Jesus called them together and said, “You know that the rulers of the Gentiles lord it over them, and their high officials exercise authority over them. Not so with you. Instead, whoever wants to become great among you must be your servant, and whoever wants to be first must be your slave.” — Matthew 20:25-27 NIV
Technology has invented a secret eye-roll to be used during company meetings. It’s called texting. Imagine a CEO speaking to his employees about the latest way to double profits or guarantee annual bonuses. The room is tense because he’s also just threatened them with job cuts if they don’t hit the monthly sales goal. Some employees have done really well, but he overlooks any success and instead focuses on what could have been done better. One employee has had enough, so he gets out his phone and covertly sends a text to his coworker: are you believing this? more false promises and fear tactics. who put this guy in charge? Yes, folks, this is the invisible eye-roll via text. Ouch! And leaders everywhere are susceptible to this silent form of disrespect. But if you think about it, it’s not that employees shouldn’t be venting their frustration. The main goal is to prevent unnecessary frustration in the first place through effective leadership principles. The foundation for this is to serve as a leader with heartfelt sincerity. Easier said than done, but thankfully there are good examples.
In the 1980s, Princess Diana won the hearts of people worldwide when photos and news footage emerged of her shaking the hands of AIDS patients. This action shattered social stigmas around showing love and compassion to people suffering with a misunderstood illness. First, most believed that AIDS was easily transmissible. Even though a handshake was said to be safe, most were unwilling to take the chance — even leaders! Also, others feared that they might be sending a message of condoning homosexual behavior (though that’s by far not the only way to get the disease), so they opted out of interactions to stay on a politically neutral stance. But Diana, named Queen of Hearts, had the unique charisma that follows people who are willing to stand in the shoes of others, however uncomfortable, and feel their pain through empathy and compassion — servant leadership at its finest in the political world!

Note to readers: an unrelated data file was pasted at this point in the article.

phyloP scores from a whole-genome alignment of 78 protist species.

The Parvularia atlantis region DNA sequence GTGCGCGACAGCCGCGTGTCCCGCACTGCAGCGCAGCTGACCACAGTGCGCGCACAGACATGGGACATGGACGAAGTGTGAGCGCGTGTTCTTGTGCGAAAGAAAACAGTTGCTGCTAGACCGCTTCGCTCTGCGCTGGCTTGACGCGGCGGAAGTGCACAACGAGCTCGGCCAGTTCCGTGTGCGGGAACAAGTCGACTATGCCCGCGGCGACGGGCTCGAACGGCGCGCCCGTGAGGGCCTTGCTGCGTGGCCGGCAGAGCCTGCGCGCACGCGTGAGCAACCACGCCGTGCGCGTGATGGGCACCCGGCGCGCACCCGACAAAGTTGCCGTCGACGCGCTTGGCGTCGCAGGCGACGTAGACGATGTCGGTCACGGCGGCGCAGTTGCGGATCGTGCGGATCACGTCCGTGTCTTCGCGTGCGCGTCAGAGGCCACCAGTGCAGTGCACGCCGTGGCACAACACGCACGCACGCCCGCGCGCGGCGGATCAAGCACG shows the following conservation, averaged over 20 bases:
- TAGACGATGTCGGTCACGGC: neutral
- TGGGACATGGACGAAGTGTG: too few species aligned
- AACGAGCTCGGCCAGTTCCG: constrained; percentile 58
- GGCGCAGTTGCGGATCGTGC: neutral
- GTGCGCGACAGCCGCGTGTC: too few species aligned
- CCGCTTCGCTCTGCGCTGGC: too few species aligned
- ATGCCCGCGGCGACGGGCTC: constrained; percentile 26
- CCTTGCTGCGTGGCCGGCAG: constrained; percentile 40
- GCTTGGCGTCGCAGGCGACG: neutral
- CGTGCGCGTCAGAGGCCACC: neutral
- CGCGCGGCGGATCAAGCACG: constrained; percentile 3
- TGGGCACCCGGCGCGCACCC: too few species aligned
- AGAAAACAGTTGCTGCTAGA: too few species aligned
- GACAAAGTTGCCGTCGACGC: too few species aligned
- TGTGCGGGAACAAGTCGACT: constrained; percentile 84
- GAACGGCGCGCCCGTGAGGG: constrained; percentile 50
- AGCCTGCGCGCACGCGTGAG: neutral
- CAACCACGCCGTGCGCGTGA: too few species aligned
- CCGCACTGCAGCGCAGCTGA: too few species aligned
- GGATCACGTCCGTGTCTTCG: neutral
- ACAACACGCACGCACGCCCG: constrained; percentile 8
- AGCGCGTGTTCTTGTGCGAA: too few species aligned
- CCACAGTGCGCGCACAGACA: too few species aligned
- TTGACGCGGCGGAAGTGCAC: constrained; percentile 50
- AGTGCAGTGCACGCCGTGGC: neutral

In 2010, the San Jose copper-gold mine in Chile collapsed, trapping thirty-three men for seventy days. Luis Urzúa, the foreman, seemed to harness an otherworldly calm and was able to lead the men through an unknown timeframe of endurance (physically and emotionally). He could sense how to organize a long-term survival strategy for them, and his men followed the guidance. Also, Luis’s knowledge of the mine allowed him to create maps, which eventually aided the rescuers and engineers on the surface in determining a way out for them. His traits of intuition and integrity saw his team through the crisis. Intuition because he understood men’s fears and how to keep them alive. Integrity because he knew his job inside and out. Nothing went overlooked in his duties, so he could pull through a crisis. Sadly, many bosses have never done the work they oversee. If this was the case for Luis, his men never would have survived.